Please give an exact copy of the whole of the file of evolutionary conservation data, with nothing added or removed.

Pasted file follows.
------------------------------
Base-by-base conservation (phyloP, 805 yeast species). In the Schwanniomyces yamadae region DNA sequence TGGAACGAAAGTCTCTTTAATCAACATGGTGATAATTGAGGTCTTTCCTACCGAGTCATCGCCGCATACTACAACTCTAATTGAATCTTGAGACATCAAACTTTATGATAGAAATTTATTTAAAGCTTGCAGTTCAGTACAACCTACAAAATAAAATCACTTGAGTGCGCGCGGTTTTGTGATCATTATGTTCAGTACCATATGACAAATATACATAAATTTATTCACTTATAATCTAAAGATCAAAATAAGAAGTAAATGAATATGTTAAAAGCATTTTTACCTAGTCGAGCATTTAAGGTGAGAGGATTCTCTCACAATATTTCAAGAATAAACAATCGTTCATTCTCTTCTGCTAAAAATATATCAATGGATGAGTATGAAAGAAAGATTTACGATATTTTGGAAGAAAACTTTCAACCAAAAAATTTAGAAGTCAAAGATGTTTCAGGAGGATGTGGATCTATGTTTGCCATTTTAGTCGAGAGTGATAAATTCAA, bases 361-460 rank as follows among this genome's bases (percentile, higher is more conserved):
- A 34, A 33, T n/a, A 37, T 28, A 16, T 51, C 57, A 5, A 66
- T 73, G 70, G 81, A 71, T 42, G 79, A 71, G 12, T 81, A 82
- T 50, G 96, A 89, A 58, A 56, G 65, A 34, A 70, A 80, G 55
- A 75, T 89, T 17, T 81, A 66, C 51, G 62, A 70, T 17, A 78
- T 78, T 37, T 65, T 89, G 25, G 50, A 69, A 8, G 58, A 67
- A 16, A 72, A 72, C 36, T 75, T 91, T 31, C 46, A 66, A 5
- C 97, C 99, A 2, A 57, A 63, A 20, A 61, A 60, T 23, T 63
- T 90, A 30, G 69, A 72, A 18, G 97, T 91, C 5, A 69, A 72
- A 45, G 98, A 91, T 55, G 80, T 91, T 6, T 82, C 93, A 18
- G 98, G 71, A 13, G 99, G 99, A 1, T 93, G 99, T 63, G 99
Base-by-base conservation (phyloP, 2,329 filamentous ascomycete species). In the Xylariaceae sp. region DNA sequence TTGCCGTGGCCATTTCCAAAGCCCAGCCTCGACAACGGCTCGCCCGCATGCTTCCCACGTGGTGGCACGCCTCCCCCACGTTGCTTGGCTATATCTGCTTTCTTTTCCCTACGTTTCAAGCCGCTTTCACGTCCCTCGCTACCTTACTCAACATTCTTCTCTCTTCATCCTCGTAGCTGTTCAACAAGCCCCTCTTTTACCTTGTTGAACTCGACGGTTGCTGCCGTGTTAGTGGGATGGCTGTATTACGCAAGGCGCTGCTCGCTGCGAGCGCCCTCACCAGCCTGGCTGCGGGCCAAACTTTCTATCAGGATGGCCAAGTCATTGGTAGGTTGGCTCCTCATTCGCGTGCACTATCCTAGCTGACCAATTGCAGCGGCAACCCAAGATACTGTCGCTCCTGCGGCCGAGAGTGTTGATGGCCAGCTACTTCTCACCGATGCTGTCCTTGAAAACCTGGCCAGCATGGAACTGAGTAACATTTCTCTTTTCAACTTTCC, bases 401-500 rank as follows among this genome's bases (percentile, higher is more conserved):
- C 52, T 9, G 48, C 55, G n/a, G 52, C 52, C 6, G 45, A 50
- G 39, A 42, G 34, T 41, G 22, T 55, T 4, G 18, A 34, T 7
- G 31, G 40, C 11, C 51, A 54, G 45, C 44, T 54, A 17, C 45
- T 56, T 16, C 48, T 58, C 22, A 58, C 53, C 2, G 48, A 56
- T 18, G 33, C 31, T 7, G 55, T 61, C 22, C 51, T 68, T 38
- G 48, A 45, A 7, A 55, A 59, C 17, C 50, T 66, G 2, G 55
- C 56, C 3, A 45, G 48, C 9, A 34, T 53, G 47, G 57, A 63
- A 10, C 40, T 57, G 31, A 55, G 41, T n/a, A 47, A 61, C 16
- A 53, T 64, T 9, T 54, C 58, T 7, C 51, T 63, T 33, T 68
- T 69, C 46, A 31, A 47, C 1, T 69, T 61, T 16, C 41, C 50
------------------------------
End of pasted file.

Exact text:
Base-by-base conservation (phyloP, 805 yeast species). In the Schwanniomyces yamadae region DNA sequence TGGAACGAAAGTCTCTTTAATCAACATGGTGATAATTGAGGTCTTTCCTACCGAGTCATCGCCGCATACTACAACTCTAATTGAATCTTGAGACATCAAACTTTATGATAGAAATTTATTTAAAGCTTGCAGTTCAGTACAACCTACAAAATAAAATCACTTGAGTGCGCGCGGTTTTGTGATCATTATGTTCAGTACCATATGACAAATATACATAAATTTATTCACTTATAATCTAAAGATCAAAATAAGAAGTAAATGAATATGTTAAAAGCATTTTTACCTAGTCGAGCATTTAAGGTGAGAGGATTCTCTCACAATATTTCAAGAATAAACAATCGTTCATTCTCTTCTGCTAAAAATATATCAATGGATGAGTATGAAAGAAAGATTTACGATATTTTGGAAGAAAACTTTCAACCAAAAAATTTAGAAGTCAAAGATGTTTCAGGAGGATGTGGATCTATGTTTGCCATTTTAGTCGAGAGTGATAAATTCAA, bases 361-460 rank as follows among this genome's bases (percentile, higher is more conserved):
- A 34, A 33, T n/a, A 37, T 28, A 16, T 51, C 57, A 5, A 66
- T 73, G 70, G 81, A 71, T 42, G 79, A 71, G 12, T 81, A 82
- T 50, G 96, A 89, A 58, A 56, G 65, A 34, A 70, A 80, G 55
- A 75, T 89, T 17, T 81, A 66, C 51, G 62, A 70, T 17, A 78
- T 78, T 37, T 65, T 89, G 25, G 50, A 69, A 8, G 58, A 67
- A 16, A 72, A 72, C 36, T 75, T 91, T 31, C 46, A 66, A 5
- C 97, C 99, A 2, A 57, A 63, A 20, A 61, A 60, T 23, T 63
- T 90, A 30, G 69, A 72, A 18, G 97, T 91, C 5, A 69, A 72
- A 45, G 98, A 91, T 55, G 80, T 91, T 6, T 82, C 93, A 18
- G 98, G 71, A 13, G 99, G 99, A 1, T 93, G 99, T 63, G 99
Base-by-base conservation (phyloP, 2,329 filamentous ascomycete species). In the Xylariaceae sp. region DNA sequence TTGCCGTGGCCATTTCCAAAGCCCAGCCTCGACAACGGCTCGCCCGCATGCTTCCCACGTGGTGGCACGCCTCCCCCACGTTGCTTGGCTATATCTGCTTTCTTTTCCCTACGTTTCAAGCCGCTTTCACGTCCCTCGCTACCTTACTCAACATTCTTCTCTCTTCATCCTCGTAGCTGTTCAACAAGCCCCTCTTTTACCTTGTTGAACTCGACGGTTGCTGCCGTGTTAGTGGGATGGCTGTATTACGCAAGGCGCTGCTCGCTGCGAGCGCCCTCACCAGCCTGGCTGCGGGCCAAACTTTCTATCAGGATGGCCAAGTCATTGGTAGGTTGGCTCCTCATTCGCGTGCACTATCCTAGCTGACCAATTGCAGCGGCAACCCAAGATACTGTCGCTCCTGCGGCCGAGAGTGTTGATGGCCAGCTACTTCTCACCGATGCTGTCCTTGAAAACCTGGCCAGCATGGAACTGAGTAACATTTCTCTTTTCAACTTTCC, bases 401-500 rank as follows among this genome's bases (percentile, higher is more conserved):
- C 52, T 9, G 48, C 55, G n/a, G 52, C 52, C 6, G 45, A 50
- G 39, A 42, G 34, T 41, G 22, T 55, T 4, G 18, A 34, T 7
- G 31, G 40, C 11, C 51, A 54, G 45, C 44, T 54, A 17, C 45
- T 56, T 16, C 48, T 58, C 22, A 58, C 53, C 2, G 48, A 56
- T 18, G 33, C 31, T 7, G 55, T 61, C 22, C 51, T 68, T 38
- G 48, A 45, A 7, A 55, A 59, C 17, C 50, T 66, G 2, G 55
- C 56, C 3, A 45, G 48, C 9, A 34, T 53, G 47, G 57, A 63
- A 10, C 40, T 57, G 31, A 55, G 41, T n/a, A 47, A 61, C 16
- A 53, T 64, T 9, T 54, C 58, T 7, C 51, T 63, T 33, T 68
- T 69, C 46, A 31, A 47, C 1, T 69, T 61, T 16, C 41, C 50